I HAD AN ODD, potentially embarrassing encounter on the homebound train this evening. The first major shift in the train seating pattern occurs at the Wood-Ridge station, when the first group of riders disembarks and the folks stuck standing since they got on at Seacaucus get to sit down. It was at this point that someone decided to take the aisle seat next to me (I always sit next to the window).
Out the corner of my eye, I was convinced I knew the person. I don't think with the corner of my eye, though, so I tried to steal a full-on view so I could rule it out or face up to it. This is because I haven't seen the person I thought this might be for 8 years or so, a streak I have no desire to break.
Rewind for a briefing. This person was one of the few fellow graduates of mine with whom I remained in touch. He and I met in freshman year as next-door neighbors, then roomed together in junior year. He was the first acquaintance of mine to own a stereo component with a CD player in it, and he had scores of discs, which at the time — 1987 — were still novelties in long, tree-killing boxes. In expanding his collection to well over 300 over the first year of college alone, he also became the first peer of mine to face down immense credit-card debt. But his parents were loaded and he worked for his father, so his pain was minimal.
The reason I broke off contact with him was his eventual wife, whom he met in sophomore year. She was an expert psychological manipulator, in addition to being seriously troubled herself, and through a combination of sex and guilt, she latched onto him hard. They did break up a couple of times after college, though he eventually did return to her. It says something about how close I was to this couple that, not only did I get a detailed description of one of the breakups from both parties, the woman invited me up to college (she was a year behind us) for a weekend. I am almost certain that had I taken her up on this, I would have been a little more than a crying towel for her. I made excuses, gritted my teeth, and stayed the hell away. I knew how she had treated him, and I had no desire to wreck the friendship between him and me or to let her get into my head the way she had drilled into his.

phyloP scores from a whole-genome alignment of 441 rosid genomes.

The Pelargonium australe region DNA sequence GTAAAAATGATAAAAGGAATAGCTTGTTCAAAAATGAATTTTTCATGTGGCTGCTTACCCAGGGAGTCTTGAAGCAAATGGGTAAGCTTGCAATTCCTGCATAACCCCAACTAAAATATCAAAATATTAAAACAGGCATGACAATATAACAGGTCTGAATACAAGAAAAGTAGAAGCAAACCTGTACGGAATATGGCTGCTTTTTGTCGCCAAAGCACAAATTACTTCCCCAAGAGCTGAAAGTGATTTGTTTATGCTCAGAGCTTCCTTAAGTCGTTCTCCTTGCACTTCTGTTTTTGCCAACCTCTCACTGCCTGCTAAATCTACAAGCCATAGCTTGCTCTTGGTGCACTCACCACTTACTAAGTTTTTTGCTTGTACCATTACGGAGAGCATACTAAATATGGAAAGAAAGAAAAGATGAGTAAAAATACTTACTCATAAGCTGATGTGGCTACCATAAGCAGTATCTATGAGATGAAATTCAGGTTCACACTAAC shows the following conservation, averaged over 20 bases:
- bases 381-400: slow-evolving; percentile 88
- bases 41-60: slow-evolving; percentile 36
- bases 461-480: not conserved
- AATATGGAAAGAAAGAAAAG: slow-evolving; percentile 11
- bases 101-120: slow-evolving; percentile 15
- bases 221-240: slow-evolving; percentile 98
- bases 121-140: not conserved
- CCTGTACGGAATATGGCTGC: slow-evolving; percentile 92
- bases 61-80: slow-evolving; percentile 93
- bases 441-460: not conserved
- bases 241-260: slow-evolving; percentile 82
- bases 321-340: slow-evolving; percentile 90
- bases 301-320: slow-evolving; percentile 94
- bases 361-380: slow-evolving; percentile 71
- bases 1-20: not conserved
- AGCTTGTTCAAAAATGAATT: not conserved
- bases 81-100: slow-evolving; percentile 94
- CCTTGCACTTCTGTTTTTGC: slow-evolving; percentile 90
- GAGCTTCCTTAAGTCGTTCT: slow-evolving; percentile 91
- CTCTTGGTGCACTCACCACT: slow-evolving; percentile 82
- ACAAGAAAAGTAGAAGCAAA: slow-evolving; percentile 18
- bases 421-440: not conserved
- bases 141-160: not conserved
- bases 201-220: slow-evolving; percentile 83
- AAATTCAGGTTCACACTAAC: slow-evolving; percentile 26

They eventually reconciled. They had a lot in common: Both came from wealthy backgrounds, both had stressful childhoods (he lost a sister to a wrenching battle with leukemia and wrestled with his parents' divorce, she was adopted but was very much not adjusted to the fact), both were virulently racist. They married in 1995, at a time when I had finally found a girlfriend of my own, and was paying little attention to them as a result.
The marriage, like the relationship that led into it, was rocky. The bride's level of manipulation via guilt and, now, compulsive shopping rose to new heights. It was sad to see. The guy had the demeanor of a golden retriever, but she took advantage of it and fell back on her psychological diagnoses when he called her on her bullshit. She was seeing a therapist for a genuine condition, but she never failed to remind her husband of it when she crossed the line from gentle nagging to overt harassment. An example would be when we all went to Williams-Sonoma, and she filled a basket to the rim with junk, unneeded gimcracks and foodstuffs that she bought just to spite him. When he asked why she needed so many pieces of oven ware, she said, "Baking season's coming." He confirmed to me, later, that this was the first he had heard of her interest in such things. One hundred and sixty dollars of aggravation went on his credit card that day.